In comparison, the gear shaper is seen as the more complex of the shapers, as it can be moved in a variety of angles due to its gears. It is great for more complex work which requires more attention and management.
What is the Difference Between a Wood Shaper and Router Table?
Essentially, many of the functions of a shaper and a router may seem to be very much the same function. They both cut wood, carve wood, and shape the wood into desired forms for woodworking and crafting.
There are, however, some ways in which they are quite disparate. One of the main ways they differ is in size, speed, noise, and the amount of time in which they may operate at any given time.
To expland a little on each of those points, the size of the router is much more compact and it is more convenient for taking to different places if needed with ease.
Additionally, this obviously makes them more favorable for those craftsmen with small working spaces.
A router is good for precision and small cuts; however, the power behind the shaper is excellent for making large, longer cuts in harder woods for bigger projects.
Lastly, the router tends to perform better in shorter bursts of work, where the shaper can continuously operate for hours at a time. This makes the shaper a good option for industrial usage.
Is a Shaper Better than a Router?
Generally, this depends upon what you plan to do with it. As was stated above, the router is better for those with limited space, or who may need smaller, more precise cuts in wood.
This would imply that the router is a better choice if you are using it for smaller projects, whereas the shaper is ideal for more industrial tasks. Especially for slicing large planks of wood in a straight, clean line.
The cons of a shaper are primarily the cost, the size, and the mess they are known to make when performing cuts. Where a router may cost in the hundreds of dollars, a shaper almost always reaches into the thousands.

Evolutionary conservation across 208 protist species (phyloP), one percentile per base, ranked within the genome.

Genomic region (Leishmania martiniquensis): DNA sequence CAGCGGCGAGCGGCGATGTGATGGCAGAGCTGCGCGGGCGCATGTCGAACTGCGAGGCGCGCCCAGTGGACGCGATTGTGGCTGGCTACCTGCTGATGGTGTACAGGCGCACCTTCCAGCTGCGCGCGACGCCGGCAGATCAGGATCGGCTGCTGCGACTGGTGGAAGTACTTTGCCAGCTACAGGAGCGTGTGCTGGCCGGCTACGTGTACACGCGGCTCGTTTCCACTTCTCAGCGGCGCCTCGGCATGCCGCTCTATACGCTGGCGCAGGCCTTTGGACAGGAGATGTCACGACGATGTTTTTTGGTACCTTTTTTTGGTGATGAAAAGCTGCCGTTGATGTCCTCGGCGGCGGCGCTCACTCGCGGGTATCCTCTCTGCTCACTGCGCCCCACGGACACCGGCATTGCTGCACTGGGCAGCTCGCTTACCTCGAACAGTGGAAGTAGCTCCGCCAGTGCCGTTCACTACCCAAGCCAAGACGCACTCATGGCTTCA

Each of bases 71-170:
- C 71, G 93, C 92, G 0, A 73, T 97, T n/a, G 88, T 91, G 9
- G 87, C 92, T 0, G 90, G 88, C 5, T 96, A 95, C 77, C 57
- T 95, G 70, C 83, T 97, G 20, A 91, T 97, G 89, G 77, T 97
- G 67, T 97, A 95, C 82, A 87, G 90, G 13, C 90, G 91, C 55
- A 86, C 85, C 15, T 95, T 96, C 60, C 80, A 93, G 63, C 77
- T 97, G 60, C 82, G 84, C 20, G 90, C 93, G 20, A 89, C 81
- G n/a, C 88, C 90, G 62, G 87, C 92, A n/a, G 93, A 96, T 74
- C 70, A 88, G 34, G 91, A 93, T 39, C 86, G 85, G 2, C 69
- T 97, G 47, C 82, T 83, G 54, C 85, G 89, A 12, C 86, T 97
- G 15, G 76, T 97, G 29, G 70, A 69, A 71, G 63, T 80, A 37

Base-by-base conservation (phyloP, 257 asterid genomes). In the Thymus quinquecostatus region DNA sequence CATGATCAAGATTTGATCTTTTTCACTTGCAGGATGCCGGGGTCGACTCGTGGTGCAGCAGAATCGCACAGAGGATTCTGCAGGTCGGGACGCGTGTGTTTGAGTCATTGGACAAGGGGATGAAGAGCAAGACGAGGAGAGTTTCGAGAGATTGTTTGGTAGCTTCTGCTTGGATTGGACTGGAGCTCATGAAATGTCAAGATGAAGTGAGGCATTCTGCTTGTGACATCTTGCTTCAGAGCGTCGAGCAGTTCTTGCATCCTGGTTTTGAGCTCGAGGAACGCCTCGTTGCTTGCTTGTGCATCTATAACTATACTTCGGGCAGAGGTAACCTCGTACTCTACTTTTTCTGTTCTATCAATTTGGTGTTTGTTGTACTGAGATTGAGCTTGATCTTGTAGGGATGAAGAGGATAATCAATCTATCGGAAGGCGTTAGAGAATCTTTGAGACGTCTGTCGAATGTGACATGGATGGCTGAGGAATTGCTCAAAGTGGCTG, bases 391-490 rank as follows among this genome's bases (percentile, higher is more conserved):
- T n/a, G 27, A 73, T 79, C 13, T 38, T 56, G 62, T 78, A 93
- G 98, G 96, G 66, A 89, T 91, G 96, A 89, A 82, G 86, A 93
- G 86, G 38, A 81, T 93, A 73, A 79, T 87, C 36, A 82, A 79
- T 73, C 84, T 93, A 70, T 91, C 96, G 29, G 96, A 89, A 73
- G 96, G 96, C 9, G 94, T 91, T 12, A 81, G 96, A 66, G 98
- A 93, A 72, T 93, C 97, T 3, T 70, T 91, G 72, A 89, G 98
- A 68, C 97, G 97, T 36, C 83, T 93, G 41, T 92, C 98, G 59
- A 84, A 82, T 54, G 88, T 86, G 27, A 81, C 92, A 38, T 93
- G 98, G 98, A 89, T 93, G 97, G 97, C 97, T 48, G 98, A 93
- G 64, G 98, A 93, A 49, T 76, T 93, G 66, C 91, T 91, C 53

Of course, the price may be worth it to you if the projects you plan to do involve the need for a more industrial machine.
Additionally, the size may be a turn-off to some; but this is also one of the assets of a shaper as it can cut much larger sized wood without the need to “take a break”.
All of these factors should be weighed prior to purchase.
Can You Use a Wood Shaper as a Jointer?
The short and sweet answer is, yes the shaper can be utilized as a jointer as well. A jointer’s function is to carve planks of wood to be used for projects such as tabletops and, therefore, the shaper can be modified to suit this purpose as well.
The modifications include adjusting the way in which the fencing is aligned so to cut the wood in a different manner. Many claim the adjustments are not complex, however, there are some shapers that have been specially designed to be modified in order to be utilized as a jointer with ease.
Therefore, if this is something you think you will do often, it might be worth it to get the shapers that have these modifications designed into them.
What are Woodworking Shaper Cutters?
Narrowed down to the basics, a shaper cutter is a blade that cuts the wood. Although there is a great deal more to this part of the shaper.